In the grip of a fit of pique yesterday, I didn't mention a surprise visit from strangers on Saturday. I didn't hear a car, but suddenly there were people at my door, a couple of young grownups and some children. It was more than a bit alarming, as this is not an urban area and strangers, especially those on foot, are suspect. "Yes? May I help you?" Turned out they were the new neighbors up the road who had walked down to introduce themselves. (Whew.) Katie and Beau brought three of their four children, a baby girl in a backpack carrier, a kindergartner-sized girl, and a younger boy. An older girl (maybe 8) had stayed home. They had moved here from the Bay Area, looking to raise their children in a country atmosphere. They had certainly come to the right place! It was nice to meet new faces and we had a lovely visit. The little boy, Clayton, became a permanent fixture on my lap. I have a feeling I'll be seeing them again.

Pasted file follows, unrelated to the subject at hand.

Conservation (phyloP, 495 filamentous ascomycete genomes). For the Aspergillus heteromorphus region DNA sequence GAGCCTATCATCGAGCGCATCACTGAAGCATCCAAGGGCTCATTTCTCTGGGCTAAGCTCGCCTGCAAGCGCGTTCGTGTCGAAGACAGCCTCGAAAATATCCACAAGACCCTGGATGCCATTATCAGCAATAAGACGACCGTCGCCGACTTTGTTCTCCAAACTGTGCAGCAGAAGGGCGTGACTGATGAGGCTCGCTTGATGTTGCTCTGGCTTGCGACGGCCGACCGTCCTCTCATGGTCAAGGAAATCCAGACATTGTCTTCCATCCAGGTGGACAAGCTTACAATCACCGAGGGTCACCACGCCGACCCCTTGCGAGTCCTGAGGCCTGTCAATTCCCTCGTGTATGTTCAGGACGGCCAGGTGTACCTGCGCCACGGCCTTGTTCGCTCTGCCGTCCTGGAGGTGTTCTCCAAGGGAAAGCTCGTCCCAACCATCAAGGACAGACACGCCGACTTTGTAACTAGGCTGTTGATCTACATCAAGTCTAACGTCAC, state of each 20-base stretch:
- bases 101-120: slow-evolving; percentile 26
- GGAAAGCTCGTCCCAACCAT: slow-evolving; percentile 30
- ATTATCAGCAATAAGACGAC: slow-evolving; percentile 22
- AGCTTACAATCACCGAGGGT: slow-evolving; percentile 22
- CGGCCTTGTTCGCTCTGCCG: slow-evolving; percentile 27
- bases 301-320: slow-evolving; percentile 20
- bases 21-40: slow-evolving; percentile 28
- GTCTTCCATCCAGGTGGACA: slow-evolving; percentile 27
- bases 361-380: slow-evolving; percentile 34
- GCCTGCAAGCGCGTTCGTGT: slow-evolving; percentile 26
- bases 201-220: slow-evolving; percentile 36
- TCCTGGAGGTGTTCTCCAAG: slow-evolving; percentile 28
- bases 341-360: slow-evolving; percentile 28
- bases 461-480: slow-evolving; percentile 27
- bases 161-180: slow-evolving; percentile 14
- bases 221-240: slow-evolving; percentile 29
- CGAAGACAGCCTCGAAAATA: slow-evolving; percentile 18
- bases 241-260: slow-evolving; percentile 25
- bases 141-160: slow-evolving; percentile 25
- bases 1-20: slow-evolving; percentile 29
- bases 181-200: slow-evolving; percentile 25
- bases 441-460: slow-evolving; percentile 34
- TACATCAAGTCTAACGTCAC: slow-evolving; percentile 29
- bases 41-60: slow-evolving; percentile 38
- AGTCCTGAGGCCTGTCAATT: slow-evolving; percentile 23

Even Lazarus didn't live forever. I had wrongly predicted Poppy's demise too often, but somehow I knew yesterday morning that the waiting and watching were over. She was down in the big pen, having stayed out again the night before, but I didn't want to admit it to myself and kept looking to see if she'd raise her head. Sheila and Poppy had been roommates since Sheila was a baby, and it was heartbreaking to hear Sheila crying for her friend in the morning. The gate between pens was open, but not one of the girls went to graze under the big oak during the day and stayed close to the barn. Weighing my options, I decided to do nothing. The danger of starting a grass fire was too great to take a chance with the lawn tractor, and it would have been only to move the body from one field to another. The cleanup committee started gathering about dusk, and as many as 20 were at work when I put the girls to bed. Poppy, the Poppy I knew and loved, was gone and it is somehow satisfying to know she is fulfilling one last destiny.